# Free Energy From LEDs

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## Step 1: Round Up Some LEDs!

First you'll need to get however many LEDs you want. You'll then want to connect the LEDs in a series, leaving a positive and negative wire.

NOTE: This works with any LEDs, but I have found that it works best with Red LEDs

## Step 2: Go Towards the Light!

Then you'll want to get a light source (lamp or daylight) and put the circuit right in the strongest part of the light.

## Step 3: It's As Simple As That!

Just hook up the wires to a voltmeter and you'll see how much power they are generating. I was able to produce 1 volt just by using 3 LEDs and a bright lamp.

(As if you couldn't tell, this is my first ible, so some advice would be greatly appreciated)

Inspiration for this project and more information on how this works can be found at https://www.instructables.com/id/Better-LED-as-light-sensor

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## 14 Discussions

An LED is a very poor solar cell in the same way that a solar cell is a very poor LED. Both are optimized for their primary function: to emit light OR to convert light ot electricity. Both work in the opposite way as well, but apart from studying the underlying physics there is nothing to be gained from using LEDs as solar cells.

Get a cheap solar-powered garden light for EUR 0.50 or an equivalent amount of money from your nearest hardware store and you get an LED and a useful solar cell module for your projects.

I only have 4 LEDs, so I have not been able to generate enough current to power something.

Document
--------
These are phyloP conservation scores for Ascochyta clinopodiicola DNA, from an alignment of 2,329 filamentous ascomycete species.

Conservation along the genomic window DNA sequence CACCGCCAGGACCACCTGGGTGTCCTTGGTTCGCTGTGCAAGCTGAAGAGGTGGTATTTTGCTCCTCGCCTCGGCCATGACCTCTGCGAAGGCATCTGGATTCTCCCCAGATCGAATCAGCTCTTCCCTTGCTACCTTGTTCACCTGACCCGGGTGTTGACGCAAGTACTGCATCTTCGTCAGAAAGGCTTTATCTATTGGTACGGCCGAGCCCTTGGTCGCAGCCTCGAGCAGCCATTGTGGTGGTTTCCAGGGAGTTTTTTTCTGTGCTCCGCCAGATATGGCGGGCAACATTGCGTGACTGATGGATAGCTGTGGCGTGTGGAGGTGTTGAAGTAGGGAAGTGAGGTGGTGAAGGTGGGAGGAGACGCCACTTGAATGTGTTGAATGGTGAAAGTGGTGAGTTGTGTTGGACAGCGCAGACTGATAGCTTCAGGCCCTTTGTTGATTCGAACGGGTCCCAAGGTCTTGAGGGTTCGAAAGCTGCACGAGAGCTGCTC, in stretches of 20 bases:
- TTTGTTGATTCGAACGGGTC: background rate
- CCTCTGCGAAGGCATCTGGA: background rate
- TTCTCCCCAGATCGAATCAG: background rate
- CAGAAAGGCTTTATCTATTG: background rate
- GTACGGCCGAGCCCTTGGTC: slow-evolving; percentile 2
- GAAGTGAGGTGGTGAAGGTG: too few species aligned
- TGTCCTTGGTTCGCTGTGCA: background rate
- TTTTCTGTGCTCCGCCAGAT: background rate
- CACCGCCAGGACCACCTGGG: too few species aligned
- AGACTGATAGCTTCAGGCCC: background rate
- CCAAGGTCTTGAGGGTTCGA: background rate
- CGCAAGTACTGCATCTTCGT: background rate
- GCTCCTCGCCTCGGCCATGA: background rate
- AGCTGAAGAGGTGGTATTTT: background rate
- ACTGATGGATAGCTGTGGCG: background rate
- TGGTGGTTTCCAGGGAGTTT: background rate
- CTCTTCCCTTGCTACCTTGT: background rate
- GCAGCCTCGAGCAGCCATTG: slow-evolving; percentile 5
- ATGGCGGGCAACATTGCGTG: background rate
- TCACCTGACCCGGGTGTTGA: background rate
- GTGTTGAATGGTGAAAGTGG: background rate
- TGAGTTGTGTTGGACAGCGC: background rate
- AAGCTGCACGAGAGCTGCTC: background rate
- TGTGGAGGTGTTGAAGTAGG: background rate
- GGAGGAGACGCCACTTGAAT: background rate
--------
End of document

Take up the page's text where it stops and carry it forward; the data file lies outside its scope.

I'm afraid even with 4,000 LEDs you would struggle to actually power something. Voltage and Current are interdependent. A large voltage does not mean a large current. Power in terms of Watts is represented in terms of Voltage x Current. You would be much better off with actual solar cells. Using the LED as a light sensor is a good use for this phenomonon.

I think you can use powe LED (1W) to achive more energy!

Lean04, you do realize a simple schematic of this would be an LED?

since you´ve asked for advice i was suggesting a schematic so you have a more complete and friendly instructable, and it wouldn´t be a simple LED, because you´d be showing a lots of simple LEDs in series (in this particular case) for those DIYers that are new to electronics...

The LEDs are acually in reverse (anode on negative and cathode on positive connector). The current is there, but it is somewhere between nano- and microamperes.

The current that is generated could be used to indicate sunlight (or the absence of it) as shown in this schematic ( http://www.dieelektronikerseite.de/Pics/Tricks/Dioden-Sperrstrom%20S01.GIF) , the D1 is the diode in the way you use it.

Your method of producing energy is barely enough to keep a microcontroller in low-power-mode, but not using it to make any program run.

With an array of 1000 LEDs in parallel you could produce about 1-10mA which would be nothing fancy, if you think of the costs compared to a little solar power module.

Most of the energy you put into the LEDs (the 100W lamp) is wasted, because of the less energy you get out
P = 1V * (ca. 1-10µA) = 1-10µW.
Even if it would be more current (for example 10µA per LED) the output of power would still be around 30-50µA with 3-5 LEDs

I would suggest a net of lemons to build a lemon battery or some other chemical ways (vinegar and copper) which produce more power than the LEDs in reverse.

Maybe placing some schematics would help and measuring the current too

that's interesting, but maybe a picture of the multimeter with output voltage will explain better the goal..

So, you're using LEDs as tiny solar cells?

Have you powered anything with them yet?

I was unable to detect any amps with only 3 LEDs.

Nowhere near enough to be useful, unfortunately, since they aren't designed to do this. A similarly-priced solar panel typically outputs far, far more voltage and current than a bunch of LEDs can, and isn't likely to decide that it wants to emit light instead of generating power if there's any surplus power in the system, such as a backup battery.